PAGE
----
[show abstract][hide abstract] ABSTRACT: ABSTRACT: BACKGROUND: Chinese bayberry (Myrica rubra Sieb. et Zucc.) is a subtropical evergreen tree originating in China. It has been cultivated in southern China for several thousand years, and annual production has reached 1.1 million tons. The taste and high level of health promoting characters identified in the fruit in recent years has stimulated its extension in China and introduction to Australia. A limited number of co-dominant markers have been developed and applied in genetic diversity and identity studies. Here we report, for the first time, a survey of whole genome shotgun data to develop a large number of simple sequence repeat (SSR) markers to analyse the genetic diversity of the common cultivated Chinese bayberry and the relationship with three other Myrica species. RESULTS: The whole genome shotgun survey of Chinese bayberry produced 9.01Gb of sequence data, about 26x coverage of the estimated genome size of 323 Mb. The genome sequences were highly heterozygous, but with little duplication. From the initial assembled scaffold covering 255 Mb sequence data, 28,602 SSRs ([greater than or equal to]5 repeats) were identified. Dinucleotide was the most common repeat motif with a frequency of 84.73%, followed by 13.78% trinucleotide, 1.34% tetranucleotide, 0.12% pentanucleotide and 0.04% hexanucleotide. From 600 primer pairs, 186 polymorphic SSRs were developed. Of these, 158 were used to screen 29 Chinese bayberry accessions and three other Myrica species: 91.14%, 89.87% and 46.84% SSRs could be used in Myrica adenophora, Myrica nana and Myrica cerifera, respectively. The UPGMA dendrogram tree showed that cultivated Myrica rubra is closely related to Myrica adenophora and Myrica nana, originating in southwest China, and very distantly related to Myrica cerifera, originating in America. These markers can be used in the construction of a linkage map and for genetic diversity studies in Myrica species. CONCLUSION: Myrica rubra has a small genome of about 323 Mb with a high level of heterozygosity. A large number of SSRs were identified, and 158 polymorphic SSR markers developed, 91% of which can be transferred to other Myrica species.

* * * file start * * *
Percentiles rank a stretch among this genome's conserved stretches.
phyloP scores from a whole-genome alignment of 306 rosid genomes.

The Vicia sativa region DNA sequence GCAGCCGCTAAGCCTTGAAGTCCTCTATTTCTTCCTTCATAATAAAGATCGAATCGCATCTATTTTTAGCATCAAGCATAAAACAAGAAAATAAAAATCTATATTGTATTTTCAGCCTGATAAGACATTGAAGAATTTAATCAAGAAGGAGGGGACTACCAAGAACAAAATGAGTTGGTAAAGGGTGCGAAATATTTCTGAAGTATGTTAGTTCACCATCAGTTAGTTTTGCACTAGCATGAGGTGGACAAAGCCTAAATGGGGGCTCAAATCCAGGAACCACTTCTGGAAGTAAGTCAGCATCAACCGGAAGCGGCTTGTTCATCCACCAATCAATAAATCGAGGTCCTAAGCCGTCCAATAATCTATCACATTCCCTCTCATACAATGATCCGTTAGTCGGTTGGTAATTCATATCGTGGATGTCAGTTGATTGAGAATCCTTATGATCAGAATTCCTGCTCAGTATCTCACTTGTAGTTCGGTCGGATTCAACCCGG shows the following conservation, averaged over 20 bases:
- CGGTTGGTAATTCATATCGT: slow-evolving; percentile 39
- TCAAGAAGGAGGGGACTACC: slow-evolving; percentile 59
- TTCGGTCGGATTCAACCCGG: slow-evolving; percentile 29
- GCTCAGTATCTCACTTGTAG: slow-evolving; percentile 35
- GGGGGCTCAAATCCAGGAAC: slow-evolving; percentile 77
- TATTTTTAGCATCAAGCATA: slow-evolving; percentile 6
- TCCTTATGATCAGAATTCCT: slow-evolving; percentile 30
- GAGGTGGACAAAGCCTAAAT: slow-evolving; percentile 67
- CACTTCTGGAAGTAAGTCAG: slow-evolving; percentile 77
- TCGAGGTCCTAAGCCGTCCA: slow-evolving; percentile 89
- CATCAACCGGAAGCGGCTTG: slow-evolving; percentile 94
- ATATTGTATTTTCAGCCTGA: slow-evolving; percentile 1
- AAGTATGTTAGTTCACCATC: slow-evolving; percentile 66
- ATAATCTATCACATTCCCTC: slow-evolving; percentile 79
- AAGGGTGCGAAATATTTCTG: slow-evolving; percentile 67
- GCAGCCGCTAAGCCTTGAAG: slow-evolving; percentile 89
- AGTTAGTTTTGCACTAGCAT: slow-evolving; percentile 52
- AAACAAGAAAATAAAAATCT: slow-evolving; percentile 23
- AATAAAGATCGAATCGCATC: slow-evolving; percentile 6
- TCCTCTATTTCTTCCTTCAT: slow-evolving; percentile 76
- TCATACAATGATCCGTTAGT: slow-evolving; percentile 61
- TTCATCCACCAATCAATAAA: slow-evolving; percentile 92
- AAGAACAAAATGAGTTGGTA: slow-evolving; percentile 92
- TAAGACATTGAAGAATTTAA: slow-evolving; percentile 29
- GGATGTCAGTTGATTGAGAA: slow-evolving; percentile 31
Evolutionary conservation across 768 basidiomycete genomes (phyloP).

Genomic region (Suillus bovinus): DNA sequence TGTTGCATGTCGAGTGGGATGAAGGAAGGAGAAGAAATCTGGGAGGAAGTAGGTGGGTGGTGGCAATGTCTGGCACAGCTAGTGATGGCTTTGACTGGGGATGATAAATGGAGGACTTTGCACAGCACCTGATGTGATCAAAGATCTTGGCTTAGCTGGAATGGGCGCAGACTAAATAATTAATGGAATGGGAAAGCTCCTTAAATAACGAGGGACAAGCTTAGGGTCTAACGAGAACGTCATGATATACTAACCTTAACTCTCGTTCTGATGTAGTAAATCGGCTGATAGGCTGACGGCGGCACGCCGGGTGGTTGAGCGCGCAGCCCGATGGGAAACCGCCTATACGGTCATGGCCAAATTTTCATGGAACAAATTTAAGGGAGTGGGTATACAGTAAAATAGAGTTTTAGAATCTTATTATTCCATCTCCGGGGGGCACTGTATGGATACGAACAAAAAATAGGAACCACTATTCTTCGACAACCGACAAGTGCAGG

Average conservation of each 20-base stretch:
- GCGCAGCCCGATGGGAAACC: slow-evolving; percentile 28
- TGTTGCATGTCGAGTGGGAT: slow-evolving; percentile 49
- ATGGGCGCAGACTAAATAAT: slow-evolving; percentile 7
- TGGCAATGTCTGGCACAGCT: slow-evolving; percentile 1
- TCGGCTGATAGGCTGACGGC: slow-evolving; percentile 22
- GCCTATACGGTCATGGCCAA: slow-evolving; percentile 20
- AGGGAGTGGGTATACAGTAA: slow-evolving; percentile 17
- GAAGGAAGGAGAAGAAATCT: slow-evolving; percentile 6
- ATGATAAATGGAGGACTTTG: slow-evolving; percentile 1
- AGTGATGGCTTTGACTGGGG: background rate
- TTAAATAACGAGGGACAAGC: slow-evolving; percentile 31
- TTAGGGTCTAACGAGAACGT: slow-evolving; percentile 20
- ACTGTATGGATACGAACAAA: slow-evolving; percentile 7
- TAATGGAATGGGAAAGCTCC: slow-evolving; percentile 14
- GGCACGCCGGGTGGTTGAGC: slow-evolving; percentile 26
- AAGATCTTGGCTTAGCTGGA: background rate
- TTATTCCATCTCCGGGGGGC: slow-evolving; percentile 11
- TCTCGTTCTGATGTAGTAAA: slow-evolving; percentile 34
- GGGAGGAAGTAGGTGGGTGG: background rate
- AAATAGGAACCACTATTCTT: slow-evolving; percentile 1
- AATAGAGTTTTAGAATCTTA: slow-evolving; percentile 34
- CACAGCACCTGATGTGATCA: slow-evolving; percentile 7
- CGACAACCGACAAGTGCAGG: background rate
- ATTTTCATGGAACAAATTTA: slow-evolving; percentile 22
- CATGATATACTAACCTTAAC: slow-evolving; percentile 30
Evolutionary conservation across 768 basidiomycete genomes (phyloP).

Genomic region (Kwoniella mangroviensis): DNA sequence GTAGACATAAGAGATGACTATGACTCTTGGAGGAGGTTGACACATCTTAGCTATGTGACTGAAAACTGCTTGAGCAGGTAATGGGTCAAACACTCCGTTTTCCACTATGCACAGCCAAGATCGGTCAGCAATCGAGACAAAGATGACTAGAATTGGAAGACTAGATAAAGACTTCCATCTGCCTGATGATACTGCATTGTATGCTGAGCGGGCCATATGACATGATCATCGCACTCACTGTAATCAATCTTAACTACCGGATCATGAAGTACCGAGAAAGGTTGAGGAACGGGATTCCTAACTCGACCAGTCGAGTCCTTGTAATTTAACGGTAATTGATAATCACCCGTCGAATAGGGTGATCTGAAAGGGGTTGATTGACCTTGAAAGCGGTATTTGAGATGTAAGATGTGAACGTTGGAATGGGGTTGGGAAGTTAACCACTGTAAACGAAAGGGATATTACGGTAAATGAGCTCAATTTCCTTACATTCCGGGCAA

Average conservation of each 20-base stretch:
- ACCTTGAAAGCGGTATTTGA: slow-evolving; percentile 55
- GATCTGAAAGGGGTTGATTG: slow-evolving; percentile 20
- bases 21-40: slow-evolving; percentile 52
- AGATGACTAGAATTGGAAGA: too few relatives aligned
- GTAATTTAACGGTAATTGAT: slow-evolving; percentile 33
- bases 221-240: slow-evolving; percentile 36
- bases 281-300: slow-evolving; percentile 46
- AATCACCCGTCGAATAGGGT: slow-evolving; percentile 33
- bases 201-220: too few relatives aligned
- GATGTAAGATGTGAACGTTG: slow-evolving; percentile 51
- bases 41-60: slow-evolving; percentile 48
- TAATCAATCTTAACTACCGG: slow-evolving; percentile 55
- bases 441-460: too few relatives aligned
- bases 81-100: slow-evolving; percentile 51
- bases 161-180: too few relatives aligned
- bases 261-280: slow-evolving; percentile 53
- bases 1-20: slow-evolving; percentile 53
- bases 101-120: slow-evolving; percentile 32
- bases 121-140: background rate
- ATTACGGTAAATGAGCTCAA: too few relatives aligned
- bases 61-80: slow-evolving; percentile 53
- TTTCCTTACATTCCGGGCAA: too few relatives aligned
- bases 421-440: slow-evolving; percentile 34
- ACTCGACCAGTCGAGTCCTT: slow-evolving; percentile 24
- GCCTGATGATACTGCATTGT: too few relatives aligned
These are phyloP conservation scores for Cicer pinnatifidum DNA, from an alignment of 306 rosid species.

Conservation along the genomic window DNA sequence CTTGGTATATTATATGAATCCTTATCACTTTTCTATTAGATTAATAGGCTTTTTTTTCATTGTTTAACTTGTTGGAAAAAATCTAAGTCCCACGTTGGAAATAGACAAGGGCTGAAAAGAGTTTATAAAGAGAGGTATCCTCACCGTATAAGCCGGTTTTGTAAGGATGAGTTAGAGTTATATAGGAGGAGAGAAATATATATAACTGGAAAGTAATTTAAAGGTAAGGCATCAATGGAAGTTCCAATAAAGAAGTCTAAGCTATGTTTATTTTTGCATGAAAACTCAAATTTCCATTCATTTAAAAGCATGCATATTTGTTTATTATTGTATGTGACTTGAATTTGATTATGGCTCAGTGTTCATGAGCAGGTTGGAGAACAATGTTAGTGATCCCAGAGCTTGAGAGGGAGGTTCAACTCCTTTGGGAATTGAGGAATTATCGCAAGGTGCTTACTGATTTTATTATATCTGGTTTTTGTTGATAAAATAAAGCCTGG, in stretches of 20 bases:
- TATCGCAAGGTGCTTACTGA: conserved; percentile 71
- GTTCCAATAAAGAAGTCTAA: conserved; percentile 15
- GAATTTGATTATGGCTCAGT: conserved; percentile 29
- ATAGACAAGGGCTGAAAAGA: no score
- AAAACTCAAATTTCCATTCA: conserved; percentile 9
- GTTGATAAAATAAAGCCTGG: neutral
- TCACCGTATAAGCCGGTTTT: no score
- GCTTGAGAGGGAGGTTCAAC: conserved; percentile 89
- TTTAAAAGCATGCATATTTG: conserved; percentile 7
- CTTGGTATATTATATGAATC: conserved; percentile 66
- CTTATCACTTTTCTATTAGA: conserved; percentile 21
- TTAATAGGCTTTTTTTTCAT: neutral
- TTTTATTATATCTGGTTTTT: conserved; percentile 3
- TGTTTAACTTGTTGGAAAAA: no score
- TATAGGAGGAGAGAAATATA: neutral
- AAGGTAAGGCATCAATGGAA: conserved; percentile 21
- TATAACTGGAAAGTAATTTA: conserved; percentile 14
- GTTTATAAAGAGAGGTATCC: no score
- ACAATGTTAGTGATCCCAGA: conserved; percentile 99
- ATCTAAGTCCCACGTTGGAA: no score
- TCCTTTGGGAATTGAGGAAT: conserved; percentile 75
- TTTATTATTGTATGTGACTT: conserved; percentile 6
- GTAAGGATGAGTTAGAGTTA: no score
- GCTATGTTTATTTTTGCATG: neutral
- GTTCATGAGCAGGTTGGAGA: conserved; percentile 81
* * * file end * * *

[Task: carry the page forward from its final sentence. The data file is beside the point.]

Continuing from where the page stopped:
[show abstract][hide abstract] ABSTRACT: European populations exhibit progressive sensitisation to food allergens, and apples are one of the foods for which sensitisation is observed most frequently. Apple cultivars vary greatly in their allergenic characteristics, and a better understanding of the genetic basis of low allergenicity may therefore allow allergic individuals to increase their fruit intake. Mal d 1 is considered to be a major apple allergen, and this protein is encoded by the most complex allergen gene family. Not all Mal d 1 members are likely to be involved in allergenicity. Therefore, additional knowledge about the existence and characteristics of the different Mal d 1 genes is required. In the present study, we investigated the genomic organisation of the Mal d 1 gene cluster in linkage group 16 of apple through the sequencing of two bacterial artificial chromosome clones. The results provided new information on the composition of this family with respect to the number and orientation of functional and pseudogenes and their physical distances. The results were compared with the apple and peach genome sequences that have recently been made available. A broad analysis of the whole apple genome revealed the presence of new genes in this family, and a complete list of the observed Mal d 1 genes is supplied. Thus, this study provides an important contribution towards a better understanding of the genetics of the Mal d 1 family and establishes the basis for further research on allelic diversity among cultivars in relation to variation in allergenicity. ELECTRONIC SUPPLEMENTARY MATERIAL: The online version of this article (doi:10.1007/s11032-011-9588-4) contains supplementary material, which is available to authorized users.
[show abstract][hide abstract] ABSTRACT: Genetic studies in allopolyploid plants are challenging because of the presence of similar sub-genomes, which leads to multiple alleles and complex segregation ratios. In this study, we describe a novel method for establishing the exact dose and configuration of microsatellite alleles for any accession of an allopolyploid plant species. The method, named Microsatellite Allele Dose and Configuration Establishment (MADCE), can be applied to mapping populations and pedigreed (breeding) germplasm in allopolyploids.